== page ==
Monday, June 20, 2011
It’s a delightful sensual culinary world of chilli...
It has never ceased to amaze our friends from Hong Kong whenever we asked for a second helping of cut chillies or hot chilli sauce at the yum cha lunches together. “How can you enjoy the delicate taste of those dim sums when you have numbed your taste buds with chillies!” they exclaimed. Just as it is difficult for them to convince us to give up on the chilli with every mouthful of dim sum and enjoy the delightful morsel as it is presented, it is even more difficult for us to eat without chilli. Well, unless you are true blue Singaporean, the likelihood of you to understand this spiritual experience or otherwise is out of the window. There is simply nothing quite likes it – it’s a delightful sensual culinary world of chilli. This usually begins with a tingling wave when the chilli first comes into the contact with the tongue. It gradually gives way to a warm heat but soon passes into a numbing, almost anaesthetic feeling on the tongue. For those who are not accustomed to this eating habit, it can be a burning sensation but to many Singaporeans it is peculiarly addictive because it is purported to give them a spiritual lift to go with that sensual experience.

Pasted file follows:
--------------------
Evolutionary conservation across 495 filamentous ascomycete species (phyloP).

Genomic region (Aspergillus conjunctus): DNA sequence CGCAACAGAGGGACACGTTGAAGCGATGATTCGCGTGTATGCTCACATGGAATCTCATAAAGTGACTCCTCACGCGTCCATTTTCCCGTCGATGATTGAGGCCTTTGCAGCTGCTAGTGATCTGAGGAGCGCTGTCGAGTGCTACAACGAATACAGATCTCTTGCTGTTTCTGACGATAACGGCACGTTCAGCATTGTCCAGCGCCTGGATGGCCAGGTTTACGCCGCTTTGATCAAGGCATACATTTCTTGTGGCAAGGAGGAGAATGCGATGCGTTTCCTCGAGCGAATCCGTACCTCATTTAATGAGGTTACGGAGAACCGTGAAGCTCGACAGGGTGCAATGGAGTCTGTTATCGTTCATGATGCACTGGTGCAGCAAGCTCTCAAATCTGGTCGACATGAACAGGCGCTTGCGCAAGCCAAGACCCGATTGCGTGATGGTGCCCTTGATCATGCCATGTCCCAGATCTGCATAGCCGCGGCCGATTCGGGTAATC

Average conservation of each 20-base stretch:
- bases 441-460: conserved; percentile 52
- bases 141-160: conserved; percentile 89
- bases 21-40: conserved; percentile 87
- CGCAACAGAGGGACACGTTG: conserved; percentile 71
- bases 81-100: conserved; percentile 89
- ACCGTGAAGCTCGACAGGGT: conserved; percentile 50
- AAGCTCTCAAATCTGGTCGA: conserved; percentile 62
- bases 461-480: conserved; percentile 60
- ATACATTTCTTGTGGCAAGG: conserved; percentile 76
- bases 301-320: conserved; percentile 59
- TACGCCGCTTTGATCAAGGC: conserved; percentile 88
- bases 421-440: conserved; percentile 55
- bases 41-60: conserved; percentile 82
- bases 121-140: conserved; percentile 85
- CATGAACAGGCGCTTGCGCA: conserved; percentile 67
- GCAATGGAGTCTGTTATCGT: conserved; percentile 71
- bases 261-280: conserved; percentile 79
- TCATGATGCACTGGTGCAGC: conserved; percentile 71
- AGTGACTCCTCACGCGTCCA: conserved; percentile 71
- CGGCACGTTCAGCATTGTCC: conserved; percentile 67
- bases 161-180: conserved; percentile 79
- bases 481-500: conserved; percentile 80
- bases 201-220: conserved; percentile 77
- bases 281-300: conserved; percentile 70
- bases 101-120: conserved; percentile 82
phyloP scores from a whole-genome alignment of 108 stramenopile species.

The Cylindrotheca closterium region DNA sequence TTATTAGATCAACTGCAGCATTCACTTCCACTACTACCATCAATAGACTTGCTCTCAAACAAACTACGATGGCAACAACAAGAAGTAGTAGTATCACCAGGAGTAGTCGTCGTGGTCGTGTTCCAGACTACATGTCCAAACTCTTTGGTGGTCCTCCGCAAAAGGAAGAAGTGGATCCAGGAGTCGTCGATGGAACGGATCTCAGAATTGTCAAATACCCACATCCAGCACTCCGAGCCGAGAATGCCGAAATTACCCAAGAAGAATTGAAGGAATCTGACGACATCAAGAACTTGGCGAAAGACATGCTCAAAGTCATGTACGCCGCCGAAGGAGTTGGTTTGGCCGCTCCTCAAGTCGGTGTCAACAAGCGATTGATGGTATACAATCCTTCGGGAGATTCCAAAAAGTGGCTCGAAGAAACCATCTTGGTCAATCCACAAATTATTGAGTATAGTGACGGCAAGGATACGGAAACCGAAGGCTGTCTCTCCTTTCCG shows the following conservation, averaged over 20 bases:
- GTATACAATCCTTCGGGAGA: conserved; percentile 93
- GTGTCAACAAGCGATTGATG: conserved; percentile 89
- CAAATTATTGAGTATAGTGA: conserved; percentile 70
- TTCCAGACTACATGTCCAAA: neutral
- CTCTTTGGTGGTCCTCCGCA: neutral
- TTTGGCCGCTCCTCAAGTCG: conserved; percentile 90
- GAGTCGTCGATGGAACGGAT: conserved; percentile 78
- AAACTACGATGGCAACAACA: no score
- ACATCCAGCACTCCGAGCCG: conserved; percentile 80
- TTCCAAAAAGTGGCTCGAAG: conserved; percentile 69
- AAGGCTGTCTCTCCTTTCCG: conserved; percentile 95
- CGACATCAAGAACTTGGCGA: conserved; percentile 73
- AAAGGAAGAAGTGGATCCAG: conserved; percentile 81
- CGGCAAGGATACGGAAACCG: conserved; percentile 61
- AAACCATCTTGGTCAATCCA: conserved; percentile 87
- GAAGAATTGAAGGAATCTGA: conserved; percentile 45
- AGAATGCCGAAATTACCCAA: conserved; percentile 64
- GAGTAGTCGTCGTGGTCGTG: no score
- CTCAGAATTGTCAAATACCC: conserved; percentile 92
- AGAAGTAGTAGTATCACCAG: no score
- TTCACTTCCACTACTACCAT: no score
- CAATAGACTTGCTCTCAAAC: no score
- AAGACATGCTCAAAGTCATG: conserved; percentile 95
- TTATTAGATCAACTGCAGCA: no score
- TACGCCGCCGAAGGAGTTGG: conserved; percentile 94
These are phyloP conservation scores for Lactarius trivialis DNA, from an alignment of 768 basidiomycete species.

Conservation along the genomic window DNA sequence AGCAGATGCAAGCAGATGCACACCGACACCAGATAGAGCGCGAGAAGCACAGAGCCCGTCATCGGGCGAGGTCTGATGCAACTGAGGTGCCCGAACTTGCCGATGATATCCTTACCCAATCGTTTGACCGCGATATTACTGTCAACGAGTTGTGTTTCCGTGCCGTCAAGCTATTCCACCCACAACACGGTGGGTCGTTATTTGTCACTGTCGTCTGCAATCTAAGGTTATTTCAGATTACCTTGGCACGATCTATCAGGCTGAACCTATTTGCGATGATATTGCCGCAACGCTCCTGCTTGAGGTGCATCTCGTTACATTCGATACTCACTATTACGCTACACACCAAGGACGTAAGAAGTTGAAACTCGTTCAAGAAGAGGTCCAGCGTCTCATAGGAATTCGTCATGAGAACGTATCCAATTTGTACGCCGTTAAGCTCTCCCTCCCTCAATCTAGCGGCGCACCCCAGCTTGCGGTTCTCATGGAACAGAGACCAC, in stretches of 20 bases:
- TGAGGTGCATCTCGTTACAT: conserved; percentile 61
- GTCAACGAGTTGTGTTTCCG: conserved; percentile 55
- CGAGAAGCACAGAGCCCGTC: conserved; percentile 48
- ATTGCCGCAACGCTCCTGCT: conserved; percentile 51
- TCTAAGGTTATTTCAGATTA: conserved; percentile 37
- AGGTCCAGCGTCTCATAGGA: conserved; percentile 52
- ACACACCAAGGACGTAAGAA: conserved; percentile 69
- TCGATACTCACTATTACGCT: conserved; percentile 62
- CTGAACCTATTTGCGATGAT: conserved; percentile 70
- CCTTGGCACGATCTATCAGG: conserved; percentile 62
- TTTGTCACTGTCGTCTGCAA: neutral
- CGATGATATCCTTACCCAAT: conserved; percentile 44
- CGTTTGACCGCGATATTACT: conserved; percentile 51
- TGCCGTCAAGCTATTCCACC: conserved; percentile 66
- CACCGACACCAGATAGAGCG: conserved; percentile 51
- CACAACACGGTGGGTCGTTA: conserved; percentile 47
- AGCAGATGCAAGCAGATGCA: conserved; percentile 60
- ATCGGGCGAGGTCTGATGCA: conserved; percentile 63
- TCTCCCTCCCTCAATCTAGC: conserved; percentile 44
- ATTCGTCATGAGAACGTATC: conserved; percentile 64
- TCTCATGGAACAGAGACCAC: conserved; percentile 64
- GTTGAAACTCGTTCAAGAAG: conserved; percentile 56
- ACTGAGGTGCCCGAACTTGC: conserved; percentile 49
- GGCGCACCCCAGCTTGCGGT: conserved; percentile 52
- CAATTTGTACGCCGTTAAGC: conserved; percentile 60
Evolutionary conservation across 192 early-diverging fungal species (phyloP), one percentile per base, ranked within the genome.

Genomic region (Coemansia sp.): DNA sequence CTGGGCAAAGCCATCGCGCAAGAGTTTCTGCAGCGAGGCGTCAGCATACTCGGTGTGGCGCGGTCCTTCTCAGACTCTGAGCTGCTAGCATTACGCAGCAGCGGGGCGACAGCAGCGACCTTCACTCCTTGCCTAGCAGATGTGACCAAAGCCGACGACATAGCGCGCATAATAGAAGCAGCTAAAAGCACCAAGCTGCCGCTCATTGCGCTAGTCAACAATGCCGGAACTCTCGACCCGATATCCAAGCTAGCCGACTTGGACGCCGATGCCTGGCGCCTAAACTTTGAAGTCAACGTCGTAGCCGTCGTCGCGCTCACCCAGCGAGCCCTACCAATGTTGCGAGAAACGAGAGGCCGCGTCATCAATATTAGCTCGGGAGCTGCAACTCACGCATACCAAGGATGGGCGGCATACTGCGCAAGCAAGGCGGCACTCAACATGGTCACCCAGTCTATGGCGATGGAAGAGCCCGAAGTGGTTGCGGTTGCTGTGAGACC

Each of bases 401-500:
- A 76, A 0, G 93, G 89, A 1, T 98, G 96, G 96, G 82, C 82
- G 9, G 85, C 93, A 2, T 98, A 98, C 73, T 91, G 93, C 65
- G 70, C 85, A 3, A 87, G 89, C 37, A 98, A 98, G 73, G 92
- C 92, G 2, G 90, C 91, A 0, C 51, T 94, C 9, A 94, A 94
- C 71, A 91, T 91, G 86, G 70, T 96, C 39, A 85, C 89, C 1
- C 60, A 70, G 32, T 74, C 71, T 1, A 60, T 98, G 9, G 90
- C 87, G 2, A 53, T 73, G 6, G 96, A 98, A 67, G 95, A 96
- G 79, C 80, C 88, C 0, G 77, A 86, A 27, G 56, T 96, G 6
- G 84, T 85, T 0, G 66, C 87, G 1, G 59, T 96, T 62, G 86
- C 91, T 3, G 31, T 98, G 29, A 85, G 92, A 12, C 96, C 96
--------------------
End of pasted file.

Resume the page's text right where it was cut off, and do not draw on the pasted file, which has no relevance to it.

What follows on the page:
Buying chilli can be expensive, yet the plants are perfectly easy to grow even in the cool temperate regions of Sydney. You can grow plants from seed but it is easier to buy seedlings from the local nursery or Asian stores and it no time you’ll have all those wonderful chilli to harvest and eat. There are several different varieties of chillies, which lends their own characteristic flavour to their spiciness of their particular regions’ dish. The Thai and Korean cuisines usually demand mainly hot chillies, whereas we prefer the medium to hot chillies for the simple cut chilli to go with most Singaporean dishes such as kuih teow soup or beef noodle soup.